The Nov. 13 editorial "Bad Seed" ignores the very real problems still facing our farmers.

When stock market investors were riding high with the market and the defense industry was enjoying its biggest boom in decades, rural America was suffering its worst time since the Great Depression.

The Post chose a small farm program I am trying to create for sunflower growers to drive home the message that we need to cut our deficit. But the costs of an out-of-control fiscal policy must not be borne by the one sector that has seen so much damage in the 1980s.

My state of North Dakota has lost a staggering 7,500 family farms -- 19 percent of our farms -- since Ronald Reagan took over the White House. Our small towns have lost businesses and, with them, jobs. Our young people are fleeing to cities because they cannot make a living close to home.

As cochairman of the Senate Rural Health Caucus, I have seen the extent of the suffering. One-third of our elderly live in rural America, and rural areas have more people living in poverty than do the inner cities. Rural areas have a higher maternal and infant mortality rate, higher occupational death rates and a higher percentage of chronically ill, yet they often have inadequate health care resources.

Now, how do sunflowers fit into this picture? While my program would guarantee our sunflower growers a break-even price of 8 cents a pound, the Europeans receive about 26 cents, thanks to subsidies. The Post is absolutely right: the cost of my one-year program would indeed be small -- in fact, nothing in fiscal 1988. There is also no question that a successful initiative resulting in the end of foreign subsidies would be preferable. But we cannot afford to wait for action overseas to save this industry.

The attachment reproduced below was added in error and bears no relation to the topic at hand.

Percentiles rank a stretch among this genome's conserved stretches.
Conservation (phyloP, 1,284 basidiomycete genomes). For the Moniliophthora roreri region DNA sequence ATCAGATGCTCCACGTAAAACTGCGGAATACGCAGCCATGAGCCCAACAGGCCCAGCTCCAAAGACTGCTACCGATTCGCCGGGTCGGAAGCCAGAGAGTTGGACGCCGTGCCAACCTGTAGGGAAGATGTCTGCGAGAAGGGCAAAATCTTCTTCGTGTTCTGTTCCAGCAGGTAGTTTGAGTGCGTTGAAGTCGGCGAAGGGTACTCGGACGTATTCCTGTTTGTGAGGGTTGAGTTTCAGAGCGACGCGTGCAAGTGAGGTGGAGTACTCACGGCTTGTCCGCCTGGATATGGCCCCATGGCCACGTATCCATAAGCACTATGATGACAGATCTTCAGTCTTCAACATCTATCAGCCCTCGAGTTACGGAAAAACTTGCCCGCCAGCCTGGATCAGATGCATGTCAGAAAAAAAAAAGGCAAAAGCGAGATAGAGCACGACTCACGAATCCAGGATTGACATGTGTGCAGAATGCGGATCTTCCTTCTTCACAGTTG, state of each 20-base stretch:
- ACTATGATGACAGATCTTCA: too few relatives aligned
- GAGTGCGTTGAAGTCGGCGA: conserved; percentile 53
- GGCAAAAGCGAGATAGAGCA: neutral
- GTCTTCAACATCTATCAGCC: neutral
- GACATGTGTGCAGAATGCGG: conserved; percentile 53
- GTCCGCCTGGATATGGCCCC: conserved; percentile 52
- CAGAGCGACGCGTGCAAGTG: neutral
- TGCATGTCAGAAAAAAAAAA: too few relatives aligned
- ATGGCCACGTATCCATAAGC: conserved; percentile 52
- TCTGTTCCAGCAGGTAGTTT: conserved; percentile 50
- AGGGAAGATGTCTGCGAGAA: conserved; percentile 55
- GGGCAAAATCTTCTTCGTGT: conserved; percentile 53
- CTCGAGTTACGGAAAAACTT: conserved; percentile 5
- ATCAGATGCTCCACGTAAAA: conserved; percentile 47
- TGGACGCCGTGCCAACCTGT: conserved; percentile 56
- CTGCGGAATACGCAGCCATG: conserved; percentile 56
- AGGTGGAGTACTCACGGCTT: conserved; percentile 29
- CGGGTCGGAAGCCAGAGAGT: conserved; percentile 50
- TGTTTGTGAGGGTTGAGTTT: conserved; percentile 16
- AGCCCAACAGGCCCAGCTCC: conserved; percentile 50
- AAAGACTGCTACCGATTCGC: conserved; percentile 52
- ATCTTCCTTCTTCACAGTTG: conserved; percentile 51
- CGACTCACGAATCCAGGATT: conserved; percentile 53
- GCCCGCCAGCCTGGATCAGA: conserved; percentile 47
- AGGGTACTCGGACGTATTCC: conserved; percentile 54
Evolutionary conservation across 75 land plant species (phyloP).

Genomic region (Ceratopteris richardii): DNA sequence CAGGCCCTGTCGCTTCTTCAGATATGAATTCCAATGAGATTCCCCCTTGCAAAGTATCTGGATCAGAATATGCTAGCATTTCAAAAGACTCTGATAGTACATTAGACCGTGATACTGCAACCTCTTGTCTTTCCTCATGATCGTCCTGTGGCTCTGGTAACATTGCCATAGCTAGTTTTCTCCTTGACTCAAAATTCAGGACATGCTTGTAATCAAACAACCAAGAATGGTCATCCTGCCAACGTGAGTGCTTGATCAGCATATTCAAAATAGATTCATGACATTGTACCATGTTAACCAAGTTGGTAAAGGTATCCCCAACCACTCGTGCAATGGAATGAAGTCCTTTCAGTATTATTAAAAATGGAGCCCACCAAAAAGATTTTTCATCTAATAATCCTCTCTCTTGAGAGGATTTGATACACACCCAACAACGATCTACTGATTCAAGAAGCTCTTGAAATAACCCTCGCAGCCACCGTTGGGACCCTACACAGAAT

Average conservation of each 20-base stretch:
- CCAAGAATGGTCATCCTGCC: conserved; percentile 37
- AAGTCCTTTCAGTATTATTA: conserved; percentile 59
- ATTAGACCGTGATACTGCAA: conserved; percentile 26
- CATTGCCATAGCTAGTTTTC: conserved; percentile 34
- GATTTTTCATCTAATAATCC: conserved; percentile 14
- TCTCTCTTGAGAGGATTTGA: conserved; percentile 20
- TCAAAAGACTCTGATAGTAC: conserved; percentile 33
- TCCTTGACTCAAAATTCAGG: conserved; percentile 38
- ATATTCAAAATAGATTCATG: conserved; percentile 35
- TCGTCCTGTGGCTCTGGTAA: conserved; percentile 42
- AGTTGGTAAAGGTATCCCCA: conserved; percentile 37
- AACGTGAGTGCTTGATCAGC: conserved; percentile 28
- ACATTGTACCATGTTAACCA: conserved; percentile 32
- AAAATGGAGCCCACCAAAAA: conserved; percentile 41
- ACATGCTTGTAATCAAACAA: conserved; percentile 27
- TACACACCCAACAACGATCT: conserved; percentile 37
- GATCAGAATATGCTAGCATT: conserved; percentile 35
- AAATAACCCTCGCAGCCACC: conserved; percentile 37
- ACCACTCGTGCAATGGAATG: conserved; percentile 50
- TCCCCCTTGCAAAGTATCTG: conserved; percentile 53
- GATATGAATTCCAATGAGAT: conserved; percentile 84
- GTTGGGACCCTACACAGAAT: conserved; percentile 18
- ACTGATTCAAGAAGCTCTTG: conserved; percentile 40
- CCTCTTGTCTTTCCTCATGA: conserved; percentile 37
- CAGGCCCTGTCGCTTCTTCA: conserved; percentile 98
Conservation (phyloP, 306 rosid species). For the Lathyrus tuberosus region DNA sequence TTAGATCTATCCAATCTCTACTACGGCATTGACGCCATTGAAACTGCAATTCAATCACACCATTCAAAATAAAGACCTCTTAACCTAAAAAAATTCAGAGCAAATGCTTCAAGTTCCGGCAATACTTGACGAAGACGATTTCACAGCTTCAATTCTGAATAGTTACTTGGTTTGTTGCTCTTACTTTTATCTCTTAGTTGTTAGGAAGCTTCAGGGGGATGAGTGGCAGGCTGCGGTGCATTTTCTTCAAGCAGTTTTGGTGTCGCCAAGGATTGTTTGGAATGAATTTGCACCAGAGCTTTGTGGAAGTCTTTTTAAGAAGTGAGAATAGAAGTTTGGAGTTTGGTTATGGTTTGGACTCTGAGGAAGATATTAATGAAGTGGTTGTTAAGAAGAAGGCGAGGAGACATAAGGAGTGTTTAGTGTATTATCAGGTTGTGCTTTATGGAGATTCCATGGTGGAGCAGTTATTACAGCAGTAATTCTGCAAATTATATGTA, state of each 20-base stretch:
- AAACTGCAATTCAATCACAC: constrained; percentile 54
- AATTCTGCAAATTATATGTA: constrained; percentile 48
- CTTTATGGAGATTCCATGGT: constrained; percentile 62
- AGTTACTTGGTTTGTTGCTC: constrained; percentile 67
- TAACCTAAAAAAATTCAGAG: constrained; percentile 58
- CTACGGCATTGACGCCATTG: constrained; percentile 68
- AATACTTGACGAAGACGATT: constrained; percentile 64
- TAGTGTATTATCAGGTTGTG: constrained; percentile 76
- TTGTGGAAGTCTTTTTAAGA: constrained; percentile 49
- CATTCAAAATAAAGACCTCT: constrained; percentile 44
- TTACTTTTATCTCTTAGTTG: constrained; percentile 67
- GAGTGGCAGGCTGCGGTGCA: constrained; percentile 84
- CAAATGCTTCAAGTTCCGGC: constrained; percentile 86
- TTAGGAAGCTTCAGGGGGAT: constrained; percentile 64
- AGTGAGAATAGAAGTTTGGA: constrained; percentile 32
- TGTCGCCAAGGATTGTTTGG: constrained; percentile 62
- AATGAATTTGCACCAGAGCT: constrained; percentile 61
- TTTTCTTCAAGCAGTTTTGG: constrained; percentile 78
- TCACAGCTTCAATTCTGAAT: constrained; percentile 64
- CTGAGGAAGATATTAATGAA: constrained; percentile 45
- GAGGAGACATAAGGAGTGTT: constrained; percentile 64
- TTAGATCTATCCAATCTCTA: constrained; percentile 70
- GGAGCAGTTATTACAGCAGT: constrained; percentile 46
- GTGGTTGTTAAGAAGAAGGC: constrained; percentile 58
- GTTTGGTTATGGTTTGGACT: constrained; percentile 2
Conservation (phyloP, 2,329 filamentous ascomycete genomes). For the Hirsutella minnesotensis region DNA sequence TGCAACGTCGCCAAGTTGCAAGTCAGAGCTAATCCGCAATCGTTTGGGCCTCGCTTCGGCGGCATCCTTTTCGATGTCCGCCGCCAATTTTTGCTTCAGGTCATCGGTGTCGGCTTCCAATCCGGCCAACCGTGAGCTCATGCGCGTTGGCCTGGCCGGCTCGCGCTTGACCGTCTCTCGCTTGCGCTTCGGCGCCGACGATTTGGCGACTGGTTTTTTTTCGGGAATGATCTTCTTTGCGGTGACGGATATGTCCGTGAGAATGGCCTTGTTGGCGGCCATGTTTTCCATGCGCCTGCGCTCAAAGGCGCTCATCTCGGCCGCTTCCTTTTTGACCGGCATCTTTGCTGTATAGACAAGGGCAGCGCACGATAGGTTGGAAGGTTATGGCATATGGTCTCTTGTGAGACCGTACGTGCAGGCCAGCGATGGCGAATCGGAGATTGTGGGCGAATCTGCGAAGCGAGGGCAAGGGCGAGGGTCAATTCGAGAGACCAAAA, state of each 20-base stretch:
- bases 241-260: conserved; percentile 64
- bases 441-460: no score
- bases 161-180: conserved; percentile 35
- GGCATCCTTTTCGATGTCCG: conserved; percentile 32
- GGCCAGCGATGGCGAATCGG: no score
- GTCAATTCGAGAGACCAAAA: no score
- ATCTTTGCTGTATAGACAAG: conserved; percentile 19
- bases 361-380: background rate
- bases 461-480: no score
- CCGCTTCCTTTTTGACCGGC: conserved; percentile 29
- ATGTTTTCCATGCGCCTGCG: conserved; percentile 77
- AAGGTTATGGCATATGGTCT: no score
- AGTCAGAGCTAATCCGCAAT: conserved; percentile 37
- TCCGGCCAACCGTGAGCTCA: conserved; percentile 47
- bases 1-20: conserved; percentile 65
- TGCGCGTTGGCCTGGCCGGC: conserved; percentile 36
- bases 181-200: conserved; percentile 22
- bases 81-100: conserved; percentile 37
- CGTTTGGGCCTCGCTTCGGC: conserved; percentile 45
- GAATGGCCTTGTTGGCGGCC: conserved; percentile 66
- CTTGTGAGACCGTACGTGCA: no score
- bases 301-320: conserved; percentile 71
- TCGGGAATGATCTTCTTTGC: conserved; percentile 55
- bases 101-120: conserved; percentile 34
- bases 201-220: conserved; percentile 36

Unless we do something to encourage farmers to grow sunflowers next year, it is unlikely that we will have a sunflower industry. Our rural towns will then suffer another great loss. For example, a sunflower seed crushing plant in Enderlin, N.D., is threatened with closure without this program. Already hard hit by decreasing acreage and at times running below capacity, this plant employs 120 people in a town of only 1,151 and indirectly creates 192 more jobs. The loss of that plant could be the death of Enderlin.

During the Great Depression our government made a commitment to keep farmers on the land. Now we are seeing a new test of that commitment. How many more farmers will be lost, and how many more ghost towns will be created before we can reverse this trend? While we work to cut the deficit, we must not allow budget panic to blind us to the crucial responsibilities of our federal government.

I will continue to fight for the family farmers of North Dakota and the rest of this nation. This sunflower support program is a good investment of taxpayers' dollars. Its benefits will flow far beyond just our sunflower growers to our seed companies, storage elevators, railroads and retailers. I am sure Congress will see the wisdom of this program and reject the parochial view espoused by The Post.

-- Quentin N. Burdick The writer, a Democratic senator from North Dakota, is a member of the Appropriations Committee.